Master of Arts (M.A.)
Degree Granting Department
Scott S. Liu, Ph.D.
Kelly Werder, Ph.D.
Roxanne Watson, Ph.D.
third person effect, first person effect, perceived influence of CSR communication
Corporate social responsibility (CSR) has emerged as a competitive corporate marketing strategy and gained increasingly more attention among organizations. Drawing from attribution theory, persuasion knowledge model and the first- and third-person effects, this study outlined a survey study designed to examine the relationships among consumers’ beliefs in CSR motives, perceived effects of CSR communication on self and others, and behavioral consequences. Also described is a structural equation model which allows for the testing of the research hypotheses. Data was collected from 202 college students via survey. The results supported that when consumers believe the motives of CSR are other-serving, perceived effects are more positive on self than other and they are able to take action to join. Results also showed that when consumers believe the motives are self-serving, perceived effects are negative on self.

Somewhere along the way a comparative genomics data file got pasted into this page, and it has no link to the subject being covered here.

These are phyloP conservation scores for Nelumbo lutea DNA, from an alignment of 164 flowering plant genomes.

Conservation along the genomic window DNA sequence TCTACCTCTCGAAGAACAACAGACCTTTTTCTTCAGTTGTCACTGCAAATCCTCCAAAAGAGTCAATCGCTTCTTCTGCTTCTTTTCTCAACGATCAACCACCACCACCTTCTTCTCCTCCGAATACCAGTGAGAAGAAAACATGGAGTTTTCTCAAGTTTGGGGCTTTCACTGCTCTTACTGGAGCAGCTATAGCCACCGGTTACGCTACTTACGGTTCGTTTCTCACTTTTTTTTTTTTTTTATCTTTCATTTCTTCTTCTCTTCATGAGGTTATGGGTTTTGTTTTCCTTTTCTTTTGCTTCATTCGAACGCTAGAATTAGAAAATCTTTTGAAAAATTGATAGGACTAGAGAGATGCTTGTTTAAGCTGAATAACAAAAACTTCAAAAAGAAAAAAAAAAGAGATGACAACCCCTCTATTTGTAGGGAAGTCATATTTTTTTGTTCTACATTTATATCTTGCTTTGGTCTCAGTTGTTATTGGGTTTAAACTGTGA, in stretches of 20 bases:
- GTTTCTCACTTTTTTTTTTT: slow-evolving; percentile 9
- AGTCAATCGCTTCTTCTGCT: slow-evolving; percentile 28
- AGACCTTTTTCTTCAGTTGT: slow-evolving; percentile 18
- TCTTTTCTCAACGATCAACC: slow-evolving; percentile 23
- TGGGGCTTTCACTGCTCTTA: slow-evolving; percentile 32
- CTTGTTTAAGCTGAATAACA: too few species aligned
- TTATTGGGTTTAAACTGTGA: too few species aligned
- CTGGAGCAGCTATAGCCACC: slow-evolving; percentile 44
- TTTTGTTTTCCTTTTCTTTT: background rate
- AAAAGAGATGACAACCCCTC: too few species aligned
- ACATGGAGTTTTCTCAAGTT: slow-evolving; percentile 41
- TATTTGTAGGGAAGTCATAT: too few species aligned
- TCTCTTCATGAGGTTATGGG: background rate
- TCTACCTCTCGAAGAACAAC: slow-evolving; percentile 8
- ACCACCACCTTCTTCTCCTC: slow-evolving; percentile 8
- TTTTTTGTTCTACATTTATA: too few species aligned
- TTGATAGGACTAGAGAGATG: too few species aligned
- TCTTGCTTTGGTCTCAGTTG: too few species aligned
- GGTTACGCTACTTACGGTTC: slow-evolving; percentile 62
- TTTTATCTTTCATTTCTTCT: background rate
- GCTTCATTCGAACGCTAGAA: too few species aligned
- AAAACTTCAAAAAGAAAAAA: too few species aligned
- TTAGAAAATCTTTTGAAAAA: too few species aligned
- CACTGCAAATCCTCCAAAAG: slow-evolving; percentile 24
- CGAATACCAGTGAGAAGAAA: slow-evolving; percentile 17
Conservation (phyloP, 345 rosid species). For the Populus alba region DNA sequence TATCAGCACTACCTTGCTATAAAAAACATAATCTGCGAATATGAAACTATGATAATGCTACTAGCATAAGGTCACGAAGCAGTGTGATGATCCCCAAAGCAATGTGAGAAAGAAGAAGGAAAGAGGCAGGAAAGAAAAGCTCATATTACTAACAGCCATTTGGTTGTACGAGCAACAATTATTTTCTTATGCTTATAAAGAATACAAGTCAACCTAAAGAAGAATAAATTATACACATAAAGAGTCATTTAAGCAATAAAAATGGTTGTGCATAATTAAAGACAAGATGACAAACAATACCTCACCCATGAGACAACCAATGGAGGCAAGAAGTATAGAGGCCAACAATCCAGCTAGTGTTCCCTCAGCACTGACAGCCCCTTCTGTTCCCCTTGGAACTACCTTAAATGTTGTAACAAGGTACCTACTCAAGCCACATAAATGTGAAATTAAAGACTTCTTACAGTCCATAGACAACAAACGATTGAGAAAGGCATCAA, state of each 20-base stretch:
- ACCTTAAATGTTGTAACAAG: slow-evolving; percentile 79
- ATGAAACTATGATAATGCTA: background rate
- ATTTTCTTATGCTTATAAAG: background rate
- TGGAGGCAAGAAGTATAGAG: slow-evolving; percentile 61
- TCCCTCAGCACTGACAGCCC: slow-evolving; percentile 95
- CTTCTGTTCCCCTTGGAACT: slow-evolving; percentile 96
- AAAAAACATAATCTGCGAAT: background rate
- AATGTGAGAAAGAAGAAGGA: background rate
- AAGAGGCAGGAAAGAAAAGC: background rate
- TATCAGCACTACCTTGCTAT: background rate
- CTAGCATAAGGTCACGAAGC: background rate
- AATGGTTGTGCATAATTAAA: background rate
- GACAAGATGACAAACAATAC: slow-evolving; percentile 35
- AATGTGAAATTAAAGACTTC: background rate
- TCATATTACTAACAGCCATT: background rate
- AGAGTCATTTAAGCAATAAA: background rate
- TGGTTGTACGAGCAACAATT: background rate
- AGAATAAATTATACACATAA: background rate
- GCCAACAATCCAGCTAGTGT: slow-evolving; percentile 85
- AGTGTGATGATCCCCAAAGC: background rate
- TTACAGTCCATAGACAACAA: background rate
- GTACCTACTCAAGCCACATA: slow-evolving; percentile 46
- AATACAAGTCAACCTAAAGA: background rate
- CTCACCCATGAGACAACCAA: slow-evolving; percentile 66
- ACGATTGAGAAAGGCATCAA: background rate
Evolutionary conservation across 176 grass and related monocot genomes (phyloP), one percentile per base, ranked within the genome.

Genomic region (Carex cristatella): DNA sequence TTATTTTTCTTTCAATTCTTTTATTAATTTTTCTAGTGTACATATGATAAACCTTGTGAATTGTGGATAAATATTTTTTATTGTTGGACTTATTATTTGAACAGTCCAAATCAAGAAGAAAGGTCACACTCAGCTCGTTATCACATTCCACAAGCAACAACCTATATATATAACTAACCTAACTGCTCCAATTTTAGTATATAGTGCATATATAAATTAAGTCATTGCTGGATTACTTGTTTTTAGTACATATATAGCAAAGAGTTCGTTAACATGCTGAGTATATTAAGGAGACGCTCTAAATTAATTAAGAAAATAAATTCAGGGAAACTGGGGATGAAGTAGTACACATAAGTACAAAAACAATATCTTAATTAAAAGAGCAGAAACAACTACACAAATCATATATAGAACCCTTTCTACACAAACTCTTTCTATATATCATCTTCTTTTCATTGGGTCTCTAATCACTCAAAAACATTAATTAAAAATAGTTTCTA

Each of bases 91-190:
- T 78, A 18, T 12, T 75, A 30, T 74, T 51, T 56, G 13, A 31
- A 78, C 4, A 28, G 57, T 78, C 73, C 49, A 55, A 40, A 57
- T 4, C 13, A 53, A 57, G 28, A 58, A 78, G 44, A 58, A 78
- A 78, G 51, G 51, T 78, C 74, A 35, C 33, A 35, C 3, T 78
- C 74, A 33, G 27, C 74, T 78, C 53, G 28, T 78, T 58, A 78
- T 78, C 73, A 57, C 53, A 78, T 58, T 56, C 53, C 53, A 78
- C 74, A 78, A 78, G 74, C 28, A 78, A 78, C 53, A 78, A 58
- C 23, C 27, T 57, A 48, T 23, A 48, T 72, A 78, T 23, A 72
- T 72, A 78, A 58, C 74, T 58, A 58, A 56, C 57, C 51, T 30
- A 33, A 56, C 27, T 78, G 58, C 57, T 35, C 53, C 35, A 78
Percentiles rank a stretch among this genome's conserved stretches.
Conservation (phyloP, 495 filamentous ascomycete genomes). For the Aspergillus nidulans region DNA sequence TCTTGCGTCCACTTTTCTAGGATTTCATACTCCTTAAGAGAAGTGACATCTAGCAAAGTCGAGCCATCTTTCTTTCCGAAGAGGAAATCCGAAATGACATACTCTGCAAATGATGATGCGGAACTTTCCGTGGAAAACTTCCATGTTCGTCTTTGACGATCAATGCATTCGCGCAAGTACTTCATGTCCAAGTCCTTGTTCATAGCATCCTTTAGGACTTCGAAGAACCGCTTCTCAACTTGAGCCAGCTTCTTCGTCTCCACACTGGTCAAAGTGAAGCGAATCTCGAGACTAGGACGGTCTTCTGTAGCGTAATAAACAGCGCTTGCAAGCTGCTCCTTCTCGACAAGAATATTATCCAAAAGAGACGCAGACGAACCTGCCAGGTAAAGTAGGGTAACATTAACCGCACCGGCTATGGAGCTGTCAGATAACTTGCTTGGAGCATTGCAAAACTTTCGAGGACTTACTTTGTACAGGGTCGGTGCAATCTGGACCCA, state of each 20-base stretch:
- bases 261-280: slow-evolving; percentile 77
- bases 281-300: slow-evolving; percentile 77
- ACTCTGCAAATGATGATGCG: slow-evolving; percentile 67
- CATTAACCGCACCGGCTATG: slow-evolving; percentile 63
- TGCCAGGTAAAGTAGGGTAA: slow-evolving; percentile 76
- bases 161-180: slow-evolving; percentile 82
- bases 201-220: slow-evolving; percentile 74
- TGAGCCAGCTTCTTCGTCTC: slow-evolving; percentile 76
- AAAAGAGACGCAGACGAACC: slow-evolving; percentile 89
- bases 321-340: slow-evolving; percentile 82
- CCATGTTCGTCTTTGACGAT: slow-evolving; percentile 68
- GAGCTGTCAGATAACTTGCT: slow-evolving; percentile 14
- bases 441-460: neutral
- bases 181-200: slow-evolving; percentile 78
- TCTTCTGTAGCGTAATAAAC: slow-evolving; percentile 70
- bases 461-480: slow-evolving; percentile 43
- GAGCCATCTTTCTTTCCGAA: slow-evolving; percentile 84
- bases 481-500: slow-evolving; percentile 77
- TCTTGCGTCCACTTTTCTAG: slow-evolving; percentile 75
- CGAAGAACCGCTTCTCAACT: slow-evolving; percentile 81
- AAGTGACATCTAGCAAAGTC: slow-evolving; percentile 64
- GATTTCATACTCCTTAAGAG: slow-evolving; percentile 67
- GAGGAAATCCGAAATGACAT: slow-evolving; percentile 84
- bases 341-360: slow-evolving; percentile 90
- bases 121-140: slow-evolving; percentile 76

Scholar Commons Citation
Cheng, Nianyuan, "Corporate Social Responsibility Communication: Beliefs in Motives, First- and Third-Person Effects and Behavioral Consequences" (2016). Graduate Theses and Dissertations.
Available for download on Wednesday, November 29, 2017